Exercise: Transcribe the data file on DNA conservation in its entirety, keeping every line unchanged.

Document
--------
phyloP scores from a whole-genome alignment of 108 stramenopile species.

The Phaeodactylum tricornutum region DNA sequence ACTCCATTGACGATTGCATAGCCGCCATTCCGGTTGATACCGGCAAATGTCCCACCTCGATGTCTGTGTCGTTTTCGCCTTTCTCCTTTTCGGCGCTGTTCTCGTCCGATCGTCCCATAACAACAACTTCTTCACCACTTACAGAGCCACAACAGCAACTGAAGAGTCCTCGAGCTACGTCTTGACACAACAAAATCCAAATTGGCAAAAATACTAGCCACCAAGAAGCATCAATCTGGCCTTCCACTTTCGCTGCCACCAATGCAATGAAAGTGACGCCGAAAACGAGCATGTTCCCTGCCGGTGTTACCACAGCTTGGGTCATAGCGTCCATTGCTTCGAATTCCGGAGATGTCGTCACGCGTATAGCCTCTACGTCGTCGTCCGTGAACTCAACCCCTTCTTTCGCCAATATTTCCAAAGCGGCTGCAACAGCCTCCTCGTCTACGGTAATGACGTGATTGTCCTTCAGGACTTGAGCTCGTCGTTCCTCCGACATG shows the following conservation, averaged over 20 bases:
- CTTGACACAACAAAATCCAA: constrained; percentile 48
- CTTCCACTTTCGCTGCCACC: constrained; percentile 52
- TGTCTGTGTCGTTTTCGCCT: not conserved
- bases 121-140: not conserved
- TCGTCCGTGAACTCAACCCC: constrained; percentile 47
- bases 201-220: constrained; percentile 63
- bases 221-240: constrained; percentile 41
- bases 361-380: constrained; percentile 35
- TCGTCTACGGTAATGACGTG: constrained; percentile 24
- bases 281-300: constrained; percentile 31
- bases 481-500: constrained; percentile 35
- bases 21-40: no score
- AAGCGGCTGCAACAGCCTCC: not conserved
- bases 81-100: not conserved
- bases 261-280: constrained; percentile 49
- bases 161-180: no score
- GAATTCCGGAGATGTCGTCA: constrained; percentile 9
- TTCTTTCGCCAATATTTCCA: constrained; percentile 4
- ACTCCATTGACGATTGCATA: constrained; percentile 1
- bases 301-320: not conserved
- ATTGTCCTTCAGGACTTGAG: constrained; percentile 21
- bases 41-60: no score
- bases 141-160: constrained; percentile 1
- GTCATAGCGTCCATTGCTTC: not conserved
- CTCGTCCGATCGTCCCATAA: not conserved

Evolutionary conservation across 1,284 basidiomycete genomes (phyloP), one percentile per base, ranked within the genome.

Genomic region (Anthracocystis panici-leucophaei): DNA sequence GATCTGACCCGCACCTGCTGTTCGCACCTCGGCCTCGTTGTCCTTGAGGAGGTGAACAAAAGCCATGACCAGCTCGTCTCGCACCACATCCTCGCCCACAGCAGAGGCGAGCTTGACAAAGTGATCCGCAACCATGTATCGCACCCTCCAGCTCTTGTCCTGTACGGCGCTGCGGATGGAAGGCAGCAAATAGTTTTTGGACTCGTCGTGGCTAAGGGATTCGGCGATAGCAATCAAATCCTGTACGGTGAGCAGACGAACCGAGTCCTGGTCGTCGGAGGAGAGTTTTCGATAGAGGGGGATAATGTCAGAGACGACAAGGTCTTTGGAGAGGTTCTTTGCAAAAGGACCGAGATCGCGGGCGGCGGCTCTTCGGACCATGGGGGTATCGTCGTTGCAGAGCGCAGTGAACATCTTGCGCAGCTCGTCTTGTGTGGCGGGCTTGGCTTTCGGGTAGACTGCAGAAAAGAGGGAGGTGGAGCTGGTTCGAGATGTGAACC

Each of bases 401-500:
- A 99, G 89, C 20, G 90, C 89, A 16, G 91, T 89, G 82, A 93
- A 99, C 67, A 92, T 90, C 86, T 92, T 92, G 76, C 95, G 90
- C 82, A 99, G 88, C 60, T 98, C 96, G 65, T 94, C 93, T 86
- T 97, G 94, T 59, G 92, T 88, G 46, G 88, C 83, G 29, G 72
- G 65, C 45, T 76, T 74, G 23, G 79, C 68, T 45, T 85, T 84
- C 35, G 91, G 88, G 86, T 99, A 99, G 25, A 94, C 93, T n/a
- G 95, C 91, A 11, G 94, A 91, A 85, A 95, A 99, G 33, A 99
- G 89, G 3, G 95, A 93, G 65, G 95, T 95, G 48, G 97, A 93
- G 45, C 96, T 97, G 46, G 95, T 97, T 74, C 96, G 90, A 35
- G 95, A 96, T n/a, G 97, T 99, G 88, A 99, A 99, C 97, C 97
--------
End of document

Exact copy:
phyloP scores from a whole-genome alignment of 108 stramenopile species.

The Phaeodactylum tricornutum region DNA sequence ACTCCATTGACGATTGCATAGCCGCCATTCCGGTTGATACCGGCAAATGTCCCACCTCGATGTCTGTGTCGTTTTCGCCTTTCTCCTTTTCGGCGCTGTTCTCGTCCGATCGTCCCATAACAACAACTTCTTCACCACTTACAGAGCCACAACAGCAACTGAAGAGTCCTCGAGCTACGTCTTGACACAACAAAATCCAAATTGGCAAAAATACTAGCCACCAAGAAGCATCAATCTGGCCTTCCACTTTCGCTGCCACCAATGCAATGAAAGTGACGCCGAAAACGAGCATGTTCCCTGCCGGTGTTACCACAGCTTGGGTCATAGCGTCCATTGCTTCGAATTCCGGAGATGTCGTCACGCGTATAGCCTCTACGTCGTCGTCCGTGAACTCAACCCCTTCTTTCGCCAATATTTCCAAAGCGGCTGCAACAGCCTCCTCGTCTACGGTAATGACGTGATTGTCCTTCAGGACTTGAGCTCGTCGTTCCTCCGACATG shows the following conservation, averaged over 20 bases:
- CTTGACACAACAAAATCCAA: constrained; percentile 48
- CTTCCACTTTCGCTGCCACC: constrained; percentile 52
- TGTCTGTGTCGTTTTCGCCT: not conserved
- bases 121-140: not conserved
- TCGTCCGTGAACTCAACCCC: constrained; percentile 47
- bases 201-220: constrained; percentile 63
- bases 221-240: constrained; percentile 41
- bases 361-380: constrained; percentile 35
- TCGTCTACGGTAATGACGTG: constrained; percentile 24
- bases 281-300: constrained; percentile 31
- bases 481-500: constrained; percentile 35
- bases 21-40: no score
- AAGCGGCTGCAACAGCCTCC: not conserved
- bases 81-100: not conserved
- bases 261-280: constrained; percentile 49
- bases 161-180: no score
- GAATTCCGGAGATGTCGTCA: constrained; percentile 9
- TTCTTTCGCCAATATTTCCA: constrained; percentile 4
- ACTCCATTGACGATTGCATA: constrained; percentile 1
- bases 301-320: not conserved
- ATTGTCCTTCAGGACTTGAG: constrained; percentile 21
- bases 41-60: no score
- bases 141-160: constrained; percentile 1
- GTCATAGCGTCCATTGCTTC: not conserved
- CTCGTCCGATCGTCCCATAA: not conserved

Evolutionary conservation across 1,284 basidiomycete genomes (phyloP), one percentile per base, ranked within the genome.

Genomic region (Anthracocystis panici-leucophaei): DNA sequence GATCTGACCCGCACCTGCTGTTCGCACCTCGGCCTCGTTGTCCTTGAGGAGGTGAACAAAAGCCATGACCAGCTCGTCTCGCACCACATCCTCGCCCACAGCAGAGGCGAGCTTGACAAAGTGATCCGCAACCATGTATCGCACCCTCCAGCTCTTGTCCTGTACGGCGCTGCGGATGGAAGGCAGCAAATAGTTTTTGGACTCGTCGTGGCTAAGGGATTCGGCGATAGCAATCAAATCCTGTACGGTGAGCAGACGAACCGAGTCCTGGTCGTCGGAGGAGAGTTTTCGATAGAGGGGGATAATGTCAGAGACGACAAGGTCTTTGGAGAGGTTCTTTGCAAAAGGACCGAGATCGCGGGCGGCGGCTCTTCGGACCATGGGGGTATCGTCGTTGCAGAGCGCAGTGAACATCTTGCGCAGCTCGTCTTGTGTGGCGGGCTTGGCTTTCGGGTAGACTGCAGAAAAGAGGGAGGTGGAGCTGGTTCGAGATGTGAACC

Each of bases 401-500:
- A 99, G 89, C 20, G 90, C 89, A 16, G 91, T 89, G 82, A 93
- A 99, C 67, A 92, T 90, C 86, T 92, T 92, G 76, C 95, G 90
- C 82, A 99, G 88, C 60, T 98, C 96, G 65, T 94, C 93, T 86
- T 97, G 94, T 59, G 92, T 88, G 46, G 88, C 83, G 29, G 72
- G 65, C 45, T 76, T 74, G 23, G 79, C 68, T 45, T 85, T 84
- C 35, G 91, G 88, G 86, T 99, A 99, G 25, A 94, C 93, T n/a
- G 95, C 91, A 11, G 94, A 91, A 85, A 95, A 99, G 33, A 99
- G 89, G 3, G 95, A 93, G 65, G 95, T 95, G 48, G 97, A 93
- G 45, C 96, T 97, G 46, G 95, T 97, T 74, C 96, G 90, A 35
- G 95, A 96, T n/a, G 97, T 99, G 88, A 99, A 99, C 97, C 97